Native Pollinator Gardens

Did you know that Barrie is a Bee City? In spring 2023, we worked with the City of Barrie to plant gardens full of pollinator-friendly plants that are native to Ontario.  These gardens will be low maintenance, will conserve water and will provide much needed food sources for insects, birds and animals. 

Learn more below about what was planted, including information about each plant with identifying photos, or take an interactive online tour of our native gardens.

Want to learn more about creating your own native garden? Visit for garden plans, how-tos, tip sheets, and more.

Native Plants 

Black-Eyed Susans
Rudbecki fulgida

A resilient wildflower that grows well in disturbed or unfavourable environments. Vibrant yellow flowers bloom biennially (every other year), though it reseeds quickly so flowers are seen every year. Best planted in bunches. Compliments rock gardens, ponds, fence lines, or along barn walls. Mixes well with Purple Coneflower and Wild Bergamot. Add a beautiful grass for contrast, such as Indian Grass, or Little Bluestem.

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Prairie Dropseed
Sporobolus heterolepsis

Great, slow growing, short grass that will not overtake your garden. Nice groundcover for hot and dry areas with a unique fragrance that resembles coriander. Beautiful in rock gardens and provides the background to accentuate other perennials. Easy to grow and tolerates a variety of soils, including dry, rocky soil and heavy clays. Mature seeds drop on the ground in fall, but plant does not easily self-seed.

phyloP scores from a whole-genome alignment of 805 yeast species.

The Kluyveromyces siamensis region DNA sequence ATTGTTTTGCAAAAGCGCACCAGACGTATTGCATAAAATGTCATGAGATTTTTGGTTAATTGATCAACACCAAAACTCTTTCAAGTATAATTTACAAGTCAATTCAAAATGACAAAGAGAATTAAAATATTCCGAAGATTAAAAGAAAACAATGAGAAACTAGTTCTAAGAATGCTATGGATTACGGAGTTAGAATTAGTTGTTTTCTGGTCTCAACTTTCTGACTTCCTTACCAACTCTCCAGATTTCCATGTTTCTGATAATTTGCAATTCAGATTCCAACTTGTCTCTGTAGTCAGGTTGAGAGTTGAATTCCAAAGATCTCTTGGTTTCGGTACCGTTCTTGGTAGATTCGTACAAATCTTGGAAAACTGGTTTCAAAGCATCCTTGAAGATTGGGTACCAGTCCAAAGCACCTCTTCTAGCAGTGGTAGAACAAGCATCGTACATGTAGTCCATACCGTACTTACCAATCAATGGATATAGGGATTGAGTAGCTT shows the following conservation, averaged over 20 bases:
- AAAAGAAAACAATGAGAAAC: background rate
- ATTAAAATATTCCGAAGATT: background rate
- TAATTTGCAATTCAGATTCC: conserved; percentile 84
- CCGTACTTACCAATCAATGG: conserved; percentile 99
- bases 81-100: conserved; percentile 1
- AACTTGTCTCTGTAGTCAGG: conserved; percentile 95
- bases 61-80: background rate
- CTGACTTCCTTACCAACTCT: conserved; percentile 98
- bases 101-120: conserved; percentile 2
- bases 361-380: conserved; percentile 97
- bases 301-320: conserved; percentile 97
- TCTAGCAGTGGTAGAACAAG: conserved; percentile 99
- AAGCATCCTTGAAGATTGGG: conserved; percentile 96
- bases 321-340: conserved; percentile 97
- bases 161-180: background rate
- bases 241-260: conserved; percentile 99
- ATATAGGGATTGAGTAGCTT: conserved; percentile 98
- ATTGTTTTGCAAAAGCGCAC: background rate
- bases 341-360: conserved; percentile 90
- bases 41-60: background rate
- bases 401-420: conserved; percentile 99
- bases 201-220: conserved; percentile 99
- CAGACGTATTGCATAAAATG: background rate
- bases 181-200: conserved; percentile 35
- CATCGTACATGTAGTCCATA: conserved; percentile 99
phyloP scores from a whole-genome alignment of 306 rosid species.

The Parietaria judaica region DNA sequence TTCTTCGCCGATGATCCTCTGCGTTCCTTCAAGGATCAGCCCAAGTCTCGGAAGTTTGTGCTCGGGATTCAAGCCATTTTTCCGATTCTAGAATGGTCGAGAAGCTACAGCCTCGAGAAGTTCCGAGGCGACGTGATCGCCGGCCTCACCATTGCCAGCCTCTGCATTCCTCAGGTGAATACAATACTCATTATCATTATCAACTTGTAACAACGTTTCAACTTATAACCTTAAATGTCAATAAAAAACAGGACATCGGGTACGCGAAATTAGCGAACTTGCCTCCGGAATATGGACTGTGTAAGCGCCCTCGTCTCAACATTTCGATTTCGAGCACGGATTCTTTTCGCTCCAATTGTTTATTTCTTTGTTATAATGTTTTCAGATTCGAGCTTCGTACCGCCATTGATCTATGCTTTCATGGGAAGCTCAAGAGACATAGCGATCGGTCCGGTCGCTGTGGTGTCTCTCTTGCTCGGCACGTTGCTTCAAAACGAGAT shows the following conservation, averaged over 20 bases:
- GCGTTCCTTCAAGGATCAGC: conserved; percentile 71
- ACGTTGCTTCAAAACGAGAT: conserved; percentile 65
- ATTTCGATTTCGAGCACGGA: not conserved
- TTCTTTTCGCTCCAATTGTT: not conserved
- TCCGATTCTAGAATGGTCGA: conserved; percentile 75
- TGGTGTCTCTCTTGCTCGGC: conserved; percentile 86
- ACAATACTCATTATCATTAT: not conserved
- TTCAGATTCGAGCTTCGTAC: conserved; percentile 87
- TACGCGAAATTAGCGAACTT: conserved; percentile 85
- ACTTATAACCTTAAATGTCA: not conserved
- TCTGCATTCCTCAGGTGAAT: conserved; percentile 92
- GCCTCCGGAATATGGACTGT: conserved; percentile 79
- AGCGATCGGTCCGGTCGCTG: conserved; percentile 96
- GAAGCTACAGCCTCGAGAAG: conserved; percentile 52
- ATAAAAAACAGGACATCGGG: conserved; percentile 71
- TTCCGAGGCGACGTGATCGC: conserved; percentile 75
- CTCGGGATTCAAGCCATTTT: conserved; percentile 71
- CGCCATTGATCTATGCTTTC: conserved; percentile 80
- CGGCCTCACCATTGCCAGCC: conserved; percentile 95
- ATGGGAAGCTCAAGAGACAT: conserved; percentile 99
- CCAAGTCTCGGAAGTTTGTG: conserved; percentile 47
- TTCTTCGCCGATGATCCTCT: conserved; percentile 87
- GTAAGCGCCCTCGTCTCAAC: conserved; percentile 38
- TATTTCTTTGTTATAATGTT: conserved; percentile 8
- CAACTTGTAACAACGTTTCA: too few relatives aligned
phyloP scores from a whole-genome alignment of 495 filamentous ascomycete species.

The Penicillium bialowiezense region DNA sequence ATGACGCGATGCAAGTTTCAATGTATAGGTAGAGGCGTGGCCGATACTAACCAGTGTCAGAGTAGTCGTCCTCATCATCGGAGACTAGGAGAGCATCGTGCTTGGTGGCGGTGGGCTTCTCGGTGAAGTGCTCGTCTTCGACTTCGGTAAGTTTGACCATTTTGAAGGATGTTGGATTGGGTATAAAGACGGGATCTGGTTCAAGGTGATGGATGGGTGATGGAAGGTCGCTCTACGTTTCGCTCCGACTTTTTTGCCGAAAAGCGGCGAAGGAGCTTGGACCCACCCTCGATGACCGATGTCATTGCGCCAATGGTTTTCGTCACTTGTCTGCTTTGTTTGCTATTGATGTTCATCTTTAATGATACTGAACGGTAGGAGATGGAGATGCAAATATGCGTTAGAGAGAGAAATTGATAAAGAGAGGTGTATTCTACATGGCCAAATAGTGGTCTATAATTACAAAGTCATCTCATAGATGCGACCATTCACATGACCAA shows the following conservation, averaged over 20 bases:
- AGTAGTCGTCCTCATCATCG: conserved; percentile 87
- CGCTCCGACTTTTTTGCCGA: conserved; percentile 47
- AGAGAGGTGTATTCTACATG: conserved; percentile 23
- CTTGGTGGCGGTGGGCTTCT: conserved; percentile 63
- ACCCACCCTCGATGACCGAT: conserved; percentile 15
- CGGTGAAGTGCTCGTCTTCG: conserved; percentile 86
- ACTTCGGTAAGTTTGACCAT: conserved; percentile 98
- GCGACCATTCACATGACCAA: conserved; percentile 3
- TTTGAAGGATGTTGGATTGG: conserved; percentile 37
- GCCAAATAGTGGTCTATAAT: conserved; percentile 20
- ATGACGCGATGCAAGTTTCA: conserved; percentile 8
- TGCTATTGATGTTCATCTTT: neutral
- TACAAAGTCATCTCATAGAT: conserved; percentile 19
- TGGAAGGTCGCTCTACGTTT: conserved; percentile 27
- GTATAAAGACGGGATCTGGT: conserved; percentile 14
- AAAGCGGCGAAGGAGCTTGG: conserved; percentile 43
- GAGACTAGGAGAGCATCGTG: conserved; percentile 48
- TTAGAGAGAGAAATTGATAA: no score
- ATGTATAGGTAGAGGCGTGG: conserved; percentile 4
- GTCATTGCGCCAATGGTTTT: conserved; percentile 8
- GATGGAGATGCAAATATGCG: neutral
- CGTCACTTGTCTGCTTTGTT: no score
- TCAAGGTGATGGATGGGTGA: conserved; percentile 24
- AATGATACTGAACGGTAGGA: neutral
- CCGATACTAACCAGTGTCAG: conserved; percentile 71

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Purple Coneflower
Echinacea Purpurea

An adaptable, easy-to-grow wildflower for your garden. Grows in a variety of soil types and moistures but is intolerant to long, dry periods and might begin to droop. The stunning blooms are long-lasting throughout the summer. Highly attractive to the Monarch butterfly and large seed heads attract small birds later in the season. Grows nicely alongside prairie grasses and Black-Eyed Susan.

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Verbena Simplex
Narrow-Leaved Vervain

 A beautiful wildflower that is becoming increasingly rare in the wild. Charming, lavender flowers begin emerging at the bottom of the raceme in June. New flowers will progressively emerge above the older ones, which gives this wonderful plant a long bloom period. Flower nectar attracts various bees and moths (carpenter bees, cuckoo bees, leaf-cutting bees, green metallic bees, and verbena moths). It is also a host for Common Buckeye butterfly larvae. 

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Green Carpet Juniper
Juniperus horizontalis

 Juniperus horizontalis, commonly called creeping juniper, is an evergreen shrub that grows along the ground. It is typically found growing in rocky or sandy soils including rock outcroppings, stony slopes, coastal cliffs, prairies, sand dunes and stream banks. It forms a low groundcover that generally rises to 6-18” tall but spreads by long trailing branches with abundant short branchlets to form an often-dense, 4-10’ wide mat. Foliage is typically green to blue-green during the growing season, but often acquires purple tones in winter.